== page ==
Local Lifestyle

Thursday, Oct 17 2013 12:00 PM

HERB BENHAM: Getting there isn't half the fun

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    By Henry A. Barrios / The Californian

    Herb Benham

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By HERB BENHAM, Californian columnist hbenham@bakersfield.com

Our recent trip to Istanbul, Athens and Santorini started in LAX at the Tom Bradley International Terminal when I spilled coffee on my new travel pants from REI, voted best travel pants of all time.

I thought the coffee would bounce off my travel pants like Kryptonite. I was wrong.

Traveling is full of "Am I stupid?" moments.

There is no way to travel with your pride intact. Humility is a better approach, and if it isn't your approach, be prepared to spend time in the Valley of the Shadow of Humble.

Language is important. Every guidebook you read suggests making an effort. Learn how to say in the language of the country you're visiting, "good morning," "good evening," "hello." Anything.

Why couldn't I remember the Turkish phrase for "thank you" -- teşekkürler, te-shek-kewr-lehr -- no matter how many times I practiced it? I repeated it over and over and every time I looked at the Bosphorus or drooled over another stack of Turkish Delights, the delicious jelly candies, te-shek-kewr-lehr would slip away into the Turkish sunlight.

I would be poised after the waiter brought dinner, a friendly Turk gave directions, or a shopkeeper offered apple tea, to burst into song with te-shek-kewr-lehr, and I would choke.

"Just say merci ," said a well-dressed Turkish lady at the Assk Kahve Cafe in Kurucesme, when she heard me stumbling while trying to thank our waiter.

Why didn't I bring a rolling suitcase? I loved my new brown L.L. Bean duffel bag, expandable for all the Turkish Delights and beautiful bolts of Turkish cloth that I planned to bring home. But why didn't I take into account that I was going to walk 30 miles in an airport, coupled with five flights of stairs to the apartment in Istanbul?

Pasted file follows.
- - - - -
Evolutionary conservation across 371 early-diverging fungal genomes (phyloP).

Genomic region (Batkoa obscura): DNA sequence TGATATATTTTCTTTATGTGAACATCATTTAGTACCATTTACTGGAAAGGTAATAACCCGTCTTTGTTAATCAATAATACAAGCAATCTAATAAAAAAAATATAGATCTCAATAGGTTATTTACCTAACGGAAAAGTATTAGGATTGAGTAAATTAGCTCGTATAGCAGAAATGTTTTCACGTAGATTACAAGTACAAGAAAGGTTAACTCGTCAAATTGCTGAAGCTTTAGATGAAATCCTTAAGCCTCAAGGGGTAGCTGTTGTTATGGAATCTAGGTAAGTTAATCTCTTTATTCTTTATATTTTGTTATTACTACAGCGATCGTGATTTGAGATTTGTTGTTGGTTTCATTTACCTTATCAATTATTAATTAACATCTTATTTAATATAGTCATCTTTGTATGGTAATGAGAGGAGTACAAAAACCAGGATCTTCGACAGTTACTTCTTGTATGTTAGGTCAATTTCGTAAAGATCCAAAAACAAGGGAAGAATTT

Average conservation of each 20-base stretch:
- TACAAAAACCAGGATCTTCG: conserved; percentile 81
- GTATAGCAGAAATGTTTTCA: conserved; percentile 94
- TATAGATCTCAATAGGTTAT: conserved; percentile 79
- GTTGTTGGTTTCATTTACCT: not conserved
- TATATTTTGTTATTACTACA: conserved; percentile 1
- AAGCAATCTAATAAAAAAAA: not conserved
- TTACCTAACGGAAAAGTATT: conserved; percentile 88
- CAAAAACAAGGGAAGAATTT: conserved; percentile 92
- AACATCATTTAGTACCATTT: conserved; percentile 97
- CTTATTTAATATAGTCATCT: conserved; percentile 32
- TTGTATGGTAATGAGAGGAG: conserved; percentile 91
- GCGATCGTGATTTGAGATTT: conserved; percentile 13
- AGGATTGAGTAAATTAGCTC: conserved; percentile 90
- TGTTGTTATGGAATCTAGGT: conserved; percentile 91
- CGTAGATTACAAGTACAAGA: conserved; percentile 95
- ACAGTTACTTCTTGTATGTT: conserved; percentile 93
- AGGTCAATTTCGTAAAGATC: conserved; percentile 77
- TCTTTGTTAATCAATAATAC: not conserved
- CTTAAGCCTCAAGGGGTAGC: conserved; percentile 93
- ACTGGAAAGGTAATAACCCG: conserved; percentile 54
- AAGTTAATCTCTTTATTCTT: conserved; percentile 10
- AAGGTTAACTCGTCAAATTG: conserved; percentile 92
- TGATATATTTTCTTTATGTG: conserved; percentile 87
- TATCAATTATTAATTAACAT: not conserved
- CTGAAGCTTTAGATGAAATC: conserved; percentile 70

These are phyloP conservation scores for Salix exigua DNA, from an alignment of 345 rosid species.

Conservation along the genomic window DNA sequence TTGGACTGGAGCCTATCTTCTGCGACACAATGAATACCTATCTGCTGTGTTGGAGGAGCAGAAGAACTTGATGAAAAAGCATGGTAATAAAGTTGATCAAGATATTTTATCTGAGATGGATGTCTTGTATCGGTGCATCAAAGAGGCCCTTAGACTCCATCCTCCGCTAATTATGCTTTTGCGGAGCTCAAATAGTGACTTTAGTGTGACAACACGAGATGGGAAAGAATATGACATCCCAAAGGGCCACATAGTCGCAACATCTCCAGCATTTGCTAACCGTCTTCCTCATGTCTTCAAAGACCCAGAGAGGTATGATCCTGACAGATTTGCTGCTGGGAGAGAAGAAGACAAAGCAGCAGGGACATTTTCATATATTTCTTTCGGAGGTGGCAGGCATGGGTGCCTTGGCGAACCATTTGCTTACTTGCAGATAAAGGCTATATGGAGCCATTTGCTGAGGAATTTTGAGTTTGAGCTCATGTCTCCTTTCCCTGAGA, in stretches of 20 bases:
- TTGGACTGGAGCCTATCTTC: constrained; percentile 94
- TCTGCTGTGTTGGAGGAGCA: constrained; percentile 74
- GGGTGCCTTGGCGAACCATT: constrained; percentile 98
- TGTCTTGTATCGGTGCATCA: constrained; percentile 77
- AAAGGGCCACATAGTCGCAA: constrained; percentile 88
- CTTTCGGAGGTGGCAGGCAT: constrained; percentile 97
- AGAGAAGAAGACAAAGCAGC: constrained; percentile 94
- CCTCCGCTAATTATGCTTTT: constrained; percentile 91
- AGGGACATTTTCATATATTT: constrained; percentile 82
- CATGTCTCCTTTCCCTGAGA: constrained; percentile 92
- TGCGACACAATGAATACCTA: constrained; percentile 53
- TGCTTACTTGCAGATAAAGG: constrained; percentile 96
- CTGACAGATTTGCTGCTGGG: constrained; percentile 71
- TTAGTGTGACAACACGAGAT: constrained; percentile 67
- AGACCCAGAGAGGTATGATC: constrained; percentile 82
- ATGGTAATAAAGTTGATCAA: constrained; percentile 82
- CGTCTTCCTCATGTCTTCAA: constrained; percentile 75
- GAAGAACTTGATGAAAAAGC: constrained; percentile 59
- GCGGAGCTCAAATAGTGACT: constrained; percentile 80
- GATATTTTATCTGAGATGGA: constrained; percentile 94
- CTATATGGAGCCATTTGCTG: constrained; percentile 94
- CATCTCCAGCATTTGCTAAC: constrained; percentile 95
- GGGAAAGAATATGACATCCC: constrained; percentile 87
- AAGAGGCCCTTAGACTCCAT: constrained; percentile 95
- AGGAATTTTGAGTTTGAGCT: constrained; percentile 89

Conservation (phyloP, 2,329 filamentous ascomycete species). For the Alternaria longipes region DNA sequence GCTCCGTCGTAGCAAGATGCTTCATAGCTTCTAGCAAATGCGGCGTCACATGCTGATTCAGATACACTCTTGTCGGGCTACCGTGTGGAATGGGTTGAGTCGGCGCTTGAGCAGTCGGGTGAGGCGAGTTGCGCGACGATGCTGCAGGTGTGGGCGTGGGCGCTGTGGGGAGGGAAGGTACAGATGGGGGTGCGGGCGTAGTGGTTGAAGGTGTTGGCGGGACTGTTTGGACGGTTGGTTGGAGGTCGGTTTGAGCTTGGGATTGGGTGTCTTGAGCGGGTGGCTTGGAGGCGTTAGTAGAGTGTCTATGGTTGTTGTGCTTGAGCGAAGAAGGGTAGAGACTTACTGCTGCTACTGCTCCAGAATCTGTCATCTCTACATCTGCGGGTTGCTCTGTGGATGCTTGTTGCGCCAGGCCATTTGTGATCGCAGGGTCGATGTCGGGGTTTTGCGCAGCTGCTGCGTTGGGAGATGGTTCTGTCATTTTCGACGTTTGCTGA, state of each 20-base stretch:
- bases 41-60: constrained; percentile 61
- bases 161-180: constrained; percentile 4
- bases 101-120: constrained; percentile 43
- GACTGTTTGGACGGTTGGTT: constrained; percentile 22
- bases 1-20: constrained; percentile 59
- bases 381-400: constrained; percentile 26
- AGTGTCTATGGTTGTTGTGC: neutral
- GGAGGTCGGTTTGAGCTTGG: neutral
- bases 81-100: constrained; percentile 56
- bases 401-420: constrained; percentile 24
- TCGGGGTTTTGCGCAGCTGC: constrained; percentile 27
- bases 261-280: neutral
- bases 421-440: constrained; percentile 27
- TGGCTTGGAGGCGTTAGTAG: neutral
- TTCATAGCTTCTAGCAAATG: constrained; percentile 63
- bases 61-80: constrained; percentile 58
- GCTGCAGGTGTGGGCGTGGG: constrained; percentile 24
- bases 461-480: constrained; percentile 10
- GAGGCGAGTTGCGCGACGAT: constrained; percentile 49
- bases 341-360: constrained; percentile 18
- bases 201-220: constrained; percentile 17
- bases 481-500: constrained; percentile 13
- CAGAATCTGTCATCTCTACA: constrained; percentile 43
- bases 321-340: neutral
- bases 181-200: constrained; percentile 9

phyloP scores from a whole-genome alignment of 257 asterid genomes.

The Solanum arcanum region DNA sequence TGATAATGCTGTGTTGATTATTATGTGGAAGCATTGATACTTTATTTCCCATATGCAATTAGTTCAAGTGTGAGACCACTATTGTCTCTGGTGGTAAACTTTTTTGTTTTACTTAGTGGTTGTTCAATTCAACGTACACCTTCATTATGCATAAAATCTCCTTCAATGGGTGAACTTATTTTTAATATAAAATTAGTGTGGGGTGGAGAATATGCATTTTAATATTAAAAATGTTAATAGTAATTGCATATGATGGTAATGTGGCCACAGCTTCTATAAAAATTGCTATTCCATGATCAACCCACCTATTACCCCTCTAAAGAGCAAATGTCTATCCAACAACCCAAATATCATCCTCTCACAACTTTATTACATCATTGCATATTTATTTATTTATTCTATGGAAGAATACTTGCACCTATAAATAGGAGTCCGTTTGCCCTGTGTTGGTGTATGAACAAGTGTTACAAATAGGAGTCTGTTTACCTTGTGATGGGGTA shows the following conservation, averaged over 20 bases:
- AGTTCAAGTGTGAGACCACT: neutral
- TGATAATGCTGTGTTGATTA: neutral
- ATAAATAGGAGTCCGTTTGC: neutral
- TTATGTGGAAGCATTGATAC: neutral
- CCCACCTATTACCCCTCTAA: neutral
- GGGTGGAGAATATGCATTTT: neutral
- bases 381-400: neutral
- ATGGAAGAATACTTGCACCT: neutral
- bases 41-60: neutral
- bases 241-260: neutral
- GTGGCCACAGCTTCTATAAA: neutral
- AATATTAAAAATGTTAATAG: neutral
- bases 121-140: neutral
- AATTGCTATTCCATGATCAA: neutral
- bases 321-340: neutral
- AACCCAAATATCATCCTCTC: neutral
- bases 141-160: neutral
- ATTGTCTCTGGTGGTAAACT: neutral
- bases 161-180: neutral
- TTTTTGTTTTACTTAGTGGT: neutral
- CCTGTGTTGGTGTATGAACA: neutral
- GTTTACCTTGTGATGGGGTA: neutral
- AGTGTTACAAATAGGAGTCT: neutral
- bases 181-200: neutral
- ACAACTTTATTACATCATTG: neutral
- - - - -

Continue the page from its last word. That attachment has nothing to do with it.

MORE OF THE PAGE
Don't you think wheels might have come in handy in lieu of a shoulder strap that was sawing off my collar bone, similar to the way the butchers at Wood-Dale attack a pork shoulder?

Why can't I put a map back together after unfurling it? You want the cover page on front. I can unfold the map but returning the cover page -- Istanbul -- to the outside proved hit and miss, especially when Sue was staring at me wondering who the moron was she had married.

Why couldn't I open the window at Hotel Plaka in Athens? Are Greek windows different from American windows? A window is a window. There's glass, a window pane, people outside you want to wave to and air that you would like to breathe.

Why couldn't I get the keys to work in our apartment in Istanbul? There is a universal keyhole and a key that could have come from Snider's. I've used keys before. Today, for instance, I successfully let myself in through the front door. This is a skill akin to tying your shoes.

Why couldn't I turn on the coffee pot in our apartment in Istanbul? Does Turkish electricity run backwards and you have to plug the coffee pot into your ear?

One day in Istanbul, we visited the Eyup Mosque. We had had lunch, walked along the Bosphorus and a nice cool mosque would be educational as well as a place to rest our weary souls. After wrapping our shoes in plastic baggies and depositing them in the shoe rack at the front door, we entered a full mosque in the midst of prayer.

Mosques have beautiful ceilings, so I lay back in order to appreciate it. Suddenly I felt a foot nudge my ribs. The foot belonged to a man in his 30s who was wagging his finger at me.

After doing a stomach crunch and coming up to the sitting position, I rethought by approach to lying down in the mosque. I don't think they lie down in mosques in Turkey. I might as well have entered the mosque with ear buds while wearing a giraffe hat made of balloons.

Why wasn't I smart enough to have been born in Santorini? It's heaven. Other people have figured how to live there. Why not me?

During the first Call to Prayer in Istanbul, which happens five times a day, I bolted upright in bed and walked out to our fifth-story balcony in my underwear. It was the first thing in the morning and they were nice underwear, and prayer in your underwear rhymes.

"You know, I asked you not to be disrespectful," Sue said.

It wasn't disrespectful; I was so moved by the prayer that I had rushed from bed and forgot that I only had on my snug boxer briefs.

I guess I should have been glad they didn't throw me into the Golden Horn with my Turkish Delights.

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